Fox, Perrin V. – October 23, 1862

Michigan Civil War Collection Letters

Click here for this soldier’s biography:

Regiment: 1st Michigan Engineers

Battles Mentioned: Perryville, Kentucky; Cumberland Gap, Tennessee

Historical Figures: Alexander M. McCook, Braxton Bragg, Don C. Buell

[twocolumns]In the Field, Rolling Fork Ky.
Oct. 23rd 1862
Dear Ida
No letter from you since I
wrote, but I gladly embrace every opportunity that
presents, to inform you of the changes which
we are making. Last monday morning we
left camp two miles east of Crab Orchard,
arrived here last evening a distance of 62 miles the
route we came, (shich was five miles fur-
ther than the direct pike.) What the next move-
ment will be we cannot tell. The failure to
capture Bragg’s Army has had a disheatening in-
fluence on our officers as well as men, and
is quite common to hear the strongest d[   ?   ]
ciatious against Buell. Many charge him with
complicity with Bragg to allow him to make a
raid into KY., + our army had been held back
at [  ?  ] city to allow him to go into the central part
of the state-pursuing them at a distance, + when
they took to the right, Buell went to the left, via of
West Point, to Louisville, when we were greeted with
such expressious as these. Why did you come
here? There are troops enough in Louisville to hold
it against any force the rebels can bring.
Then cause a reorganization + after four days the
[  ?  ] away “marched light” in three “corps. de arme”

assured that that it was not in the power of
the enemy to escape. After making forced marching
sleeping out, without tents, + insufficient clothing
skirmishing with detachments sent out to impede
our progress-Bragg finally with his main force
attacked two Divisions of McCooks Corps, near Peny-
ville, the full particulars of which you have han
through the public priests. The enemy left the
field in the night. Our army, instead of pursu-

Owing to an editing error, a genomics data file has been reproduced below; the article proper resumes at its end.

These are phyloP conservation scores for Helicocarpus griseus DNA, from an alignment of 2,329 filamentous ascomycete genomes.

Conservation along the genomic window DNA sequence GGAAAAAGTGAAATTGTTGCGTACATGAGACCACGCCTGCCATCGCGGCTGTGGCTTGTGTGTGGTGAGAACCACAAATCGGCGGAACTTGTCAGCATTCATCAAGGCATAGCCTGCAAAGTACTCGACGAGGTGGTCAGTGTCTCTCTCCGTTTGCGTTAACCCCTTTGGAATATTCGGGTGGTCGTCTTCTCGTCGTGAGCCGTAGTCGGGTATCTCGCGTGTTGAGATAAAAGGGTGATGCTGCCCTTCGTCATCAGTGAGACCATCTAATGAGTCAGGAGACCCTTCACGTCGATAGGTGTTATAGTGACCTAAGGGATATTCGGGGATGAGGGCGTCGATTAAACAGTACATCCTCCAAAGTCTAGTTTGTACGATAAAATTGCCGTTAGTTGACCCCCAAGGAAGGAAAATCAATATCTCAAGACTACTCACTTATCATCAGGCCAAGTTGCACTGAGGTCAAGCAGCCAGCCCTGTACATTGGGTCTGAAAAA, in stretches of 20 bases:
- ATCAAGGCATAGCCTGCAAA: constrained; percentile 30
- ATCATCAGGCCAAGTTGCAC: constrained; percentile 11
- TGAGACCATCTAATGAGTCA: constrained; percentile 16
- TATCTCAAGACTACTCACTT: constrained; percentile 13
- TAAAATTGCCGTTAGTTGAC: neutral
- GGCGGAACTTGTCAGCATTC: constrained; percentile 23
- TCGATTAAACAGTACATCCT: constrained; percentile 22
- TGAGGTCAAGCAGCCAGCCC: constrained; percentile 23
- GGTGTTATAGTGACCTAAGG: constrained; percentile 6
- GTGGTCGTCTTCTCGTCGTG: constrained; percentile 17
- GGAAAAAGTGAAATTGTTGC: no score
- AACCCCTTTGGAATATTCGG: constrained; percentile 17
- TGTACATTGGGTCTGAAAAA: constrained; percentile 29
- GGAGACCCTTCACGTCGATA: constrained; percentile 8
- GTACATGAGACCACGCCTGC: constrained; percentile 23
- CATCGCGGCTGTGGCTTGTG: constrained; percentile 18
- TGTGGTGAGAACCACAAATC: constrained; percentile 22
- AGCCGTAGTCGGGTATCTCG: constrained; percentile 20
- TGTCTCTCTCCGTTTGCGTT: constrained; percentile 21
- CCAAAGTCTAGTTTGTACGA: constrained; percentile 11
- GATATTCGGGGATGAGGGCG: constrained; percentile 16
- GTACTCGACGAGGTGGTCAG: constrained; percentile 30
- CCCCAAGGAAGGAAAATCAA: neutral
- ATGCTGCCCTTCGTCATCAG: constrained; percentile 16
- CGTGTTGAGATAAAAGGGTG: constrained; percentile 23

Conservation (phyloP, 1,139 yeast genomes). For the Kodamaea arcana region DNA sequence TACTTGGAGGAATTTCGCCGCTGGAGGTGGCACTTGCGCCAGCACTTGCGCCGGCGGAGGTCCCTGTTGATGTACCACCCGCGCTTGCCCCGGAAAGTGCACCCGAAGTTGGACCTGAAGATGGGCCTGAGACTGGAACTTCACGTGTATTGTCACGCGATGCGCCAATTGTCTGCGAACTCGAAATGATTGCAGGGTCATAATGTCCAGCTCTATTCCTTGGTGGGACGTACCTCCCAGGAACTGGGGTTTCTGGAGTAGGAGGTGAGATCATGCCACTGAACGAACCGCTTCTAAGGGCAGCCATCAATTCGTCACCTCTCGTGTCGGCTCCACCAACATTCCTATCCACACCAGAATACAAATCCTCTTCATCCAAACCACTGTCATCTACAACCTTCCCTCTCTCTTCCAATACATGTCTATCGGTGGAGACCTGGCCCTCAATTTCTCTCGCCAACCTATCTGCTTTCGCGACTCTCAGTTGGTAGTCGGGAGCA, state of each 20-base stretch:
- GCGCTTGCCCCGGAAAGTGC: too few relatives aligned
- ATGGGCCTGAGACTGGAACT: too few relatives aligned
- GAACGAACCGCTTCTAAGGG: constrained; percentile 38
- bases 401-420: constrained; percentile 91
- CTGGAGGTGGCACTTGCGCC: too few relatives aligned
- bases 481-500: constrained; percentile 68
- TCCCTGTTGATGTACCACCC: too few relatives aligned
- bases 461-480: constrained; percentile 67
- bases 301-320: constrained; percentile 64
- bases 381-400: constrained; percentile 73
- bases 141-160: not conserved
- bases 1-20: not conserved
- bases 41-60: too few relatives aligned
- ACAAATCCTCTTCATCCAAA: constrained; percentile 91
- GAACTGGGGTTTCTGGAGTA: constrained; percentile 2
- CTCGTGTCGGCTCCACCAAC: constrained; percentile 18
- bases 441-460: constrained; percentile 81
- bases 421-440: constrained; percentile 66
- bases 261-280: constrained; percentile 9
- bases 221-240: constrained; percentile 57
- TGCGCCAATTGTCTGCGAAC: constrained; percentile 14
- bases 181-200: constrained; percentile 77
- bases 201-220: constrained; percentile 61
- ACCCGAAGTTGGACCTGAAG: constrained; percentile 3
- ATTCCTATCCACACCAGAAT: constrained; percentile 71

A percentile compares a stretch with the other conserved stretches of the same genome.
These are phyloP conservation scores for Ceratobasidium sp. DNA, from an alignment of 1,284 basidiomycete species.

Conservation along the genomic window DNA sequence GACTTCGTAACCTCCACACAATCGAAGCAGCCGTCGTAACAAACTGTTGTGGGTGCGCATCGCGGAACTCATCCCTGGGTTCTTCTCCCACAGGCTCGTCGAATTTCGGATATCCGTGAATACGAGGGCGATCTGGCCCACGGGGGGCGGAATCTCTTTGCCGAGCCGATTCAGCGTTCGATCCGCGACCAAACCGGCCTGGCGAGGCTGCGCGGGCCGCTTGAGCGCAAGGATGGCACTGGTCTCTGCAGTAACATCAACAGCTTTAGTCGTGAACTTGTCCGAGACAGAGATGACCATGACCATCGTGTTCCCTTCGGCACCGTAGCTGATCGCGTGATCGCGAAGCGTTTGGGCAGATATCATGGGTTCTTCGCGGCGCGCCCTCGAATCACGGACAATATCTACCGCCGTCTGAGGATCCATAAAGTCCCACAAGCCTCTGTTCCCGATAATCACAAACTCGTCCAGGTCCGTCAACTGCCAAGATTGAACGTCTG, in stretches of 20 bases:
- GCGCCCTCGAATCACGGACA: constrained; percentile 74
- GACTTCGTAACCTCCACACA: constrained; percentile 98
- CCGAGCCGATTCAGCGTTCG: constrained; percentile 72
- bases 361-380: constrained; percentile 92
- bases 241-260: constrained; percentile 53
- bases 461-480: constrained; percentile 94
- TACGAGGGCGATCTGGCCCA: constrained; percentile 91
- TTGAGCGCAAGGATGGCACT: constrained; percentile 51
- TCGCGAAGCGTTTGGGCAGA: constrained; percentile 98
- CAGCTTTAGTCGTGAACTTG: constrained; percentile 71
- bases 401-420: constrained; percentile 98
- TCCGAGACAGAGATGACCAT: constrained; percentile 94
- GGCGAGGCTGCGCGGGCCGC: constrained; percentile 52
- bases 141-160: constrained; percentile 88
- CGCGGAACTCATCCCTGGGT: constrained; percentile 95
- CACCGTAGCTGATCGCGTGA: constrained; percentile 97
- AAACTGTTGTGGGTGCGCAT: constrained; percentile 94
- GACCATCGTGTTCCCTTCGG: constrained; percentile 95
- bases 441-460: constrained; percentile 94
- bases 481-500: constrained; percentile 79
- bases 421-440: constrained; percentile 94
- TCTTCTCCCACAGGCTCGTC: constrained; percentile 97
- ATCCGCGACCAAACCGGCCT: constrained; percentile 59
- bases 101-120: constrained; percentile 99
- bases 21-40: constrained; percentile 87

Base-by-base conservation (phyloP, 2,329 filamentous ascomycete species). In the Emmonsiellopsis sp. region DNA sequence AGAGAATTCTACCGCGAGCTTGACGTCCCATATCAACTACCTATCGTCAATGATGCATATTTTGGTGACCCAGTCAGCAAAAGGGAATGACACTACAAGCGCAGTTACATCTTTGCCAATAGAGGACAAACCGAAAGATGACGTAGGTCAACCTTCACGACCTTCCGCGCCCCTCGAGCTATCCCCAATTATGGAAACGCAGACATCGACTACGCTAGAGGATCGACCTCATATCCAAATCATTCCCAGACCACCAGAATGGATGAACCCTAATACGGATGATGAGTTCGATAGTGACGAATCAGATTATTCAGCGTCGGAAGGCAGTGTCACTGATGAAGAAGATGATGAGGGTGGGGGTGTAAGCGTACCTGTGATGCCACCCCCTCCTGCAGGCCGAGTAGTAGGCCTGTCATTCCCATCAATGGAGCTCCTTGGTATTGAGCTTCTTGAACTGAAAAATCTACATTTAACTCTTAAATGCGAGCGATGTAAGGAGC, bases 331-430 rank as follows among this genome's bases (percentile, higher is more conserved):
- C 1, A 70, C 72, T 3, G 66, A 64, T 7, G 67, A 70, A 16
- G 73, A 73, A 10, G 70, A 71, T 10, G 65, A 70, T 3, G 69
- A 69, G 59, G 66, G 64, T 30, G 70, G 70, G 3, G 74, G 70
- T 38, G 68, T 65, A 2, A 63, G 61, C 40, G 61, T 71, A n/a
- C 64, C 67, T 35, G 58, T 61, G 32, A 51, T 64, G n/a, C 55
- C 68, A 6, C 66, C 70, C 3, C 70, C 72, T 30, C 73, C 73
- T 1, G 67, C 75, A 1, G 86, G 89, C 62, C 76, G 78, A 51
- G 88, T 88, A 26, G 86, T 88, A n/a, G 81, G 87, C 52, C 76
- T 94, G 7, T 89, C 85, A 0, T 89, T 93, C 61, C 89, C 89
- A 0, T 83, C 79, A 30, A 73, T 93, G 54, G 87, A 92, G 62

ing them closely, following up their advantage- pro-
ceeded very cautiously, allowing the whole rebel
force to get away handsomely-pressing hundreds
of teams all through the country to take away this
weak + wounded, + a large [  ?  ] of supplies. We have
been told that Lew Wallace with a heavy force was
on his way to Cumberland Gap + would get there
first, but we have had nothing confirmatory. I under-
stand that the pursuit continued but a few miles
beyond that orchard. McCook’s Corps was ordered back
(our reg. In the advance) + here we are, where there
is plenty of good water- are article hard to find-
while clouds of dust are almost suffocating.
The 2nd + 4th Mich. Cav. Have their head quarters here
makes a dash at some unsuspecting point, doing
more or less damage. A few nights since fifty loaded
thirty empty wagons were burned by guerillas
near Barnstown. We often hear the question “What
have we accomplished”? While I am disap-

pointed at the result of the fall campaign I
some hope that the termination of the war
is not far distant. I should feel much more
hopeful if politicians would cause their strife
and all you to make common cause against
against all enemies of our government where-
ever found. I am satisfied that many prom-
iment men, that we have a right to expect
all their energies to be devoted to the vigorous
prosecution of the war, are laboring to postpone
it. I am half inclined at times to be dis-
gusted with the movements, but a second
thought convinces me that there is but one way
that is to remain firm- hope for the best, +
do the best we can. Some talk about going
into winter quarters- some about closing the
campaign when the rains set in +c, +c,
I sincerely hope that we shall see the end
before the 1st of January.
I have just seen St. Col. Dickinson of the 4th Cav.
who says he had quite a talk with you.-
that you were looking quite well + cheerful.
Mr. Porter Sutter of the 2nd says he saw you pe-
quently, + never saw you look better.- All of
which I was glad to hear. But it troubles me
to know what you will do to meet necessary ex-
pr[   ?   ] + I can only fall back upon my old
moto- “some way will be provided.” Do not get
discouraged some way will surely come.

I may get leave of absence, if I can- and
can get my pay, will make you their happy.
If I cannot remember “not a sparrow falls” +c.
I hope little Eddie has recovered from his fall
that you are all well.
I have heard nothing from Will Tryon’s commission
yet, why does it not come? I hope it may come
soon for it has not been in my power to do for
him what his folks desired. He is subject to the
headache-dislikes very much to march in the [  ?  ]
says he cannot do it. I have favored him all I could
consistently, + let him go as wagon guard when I
could. There is a feeling in the company that I
have been rather partial to him + yet I hear
his friends are much mortified that he has not
been promoted. I shall feel relieved where he gets
his papers.

On reading what I have written I am half in-
clined not to send it, as I think it better
to say nothing than to paint a gloomy picture,
I fear you will hardly recognize this as from
me. However, by way of variety I guess I will let
it hap.  May be I will feel in a happier mood
when I write again.
With much love
I am ever
Your Perrin

[On Envelope:]

Mrs. P.V. Fox
Grand Rapids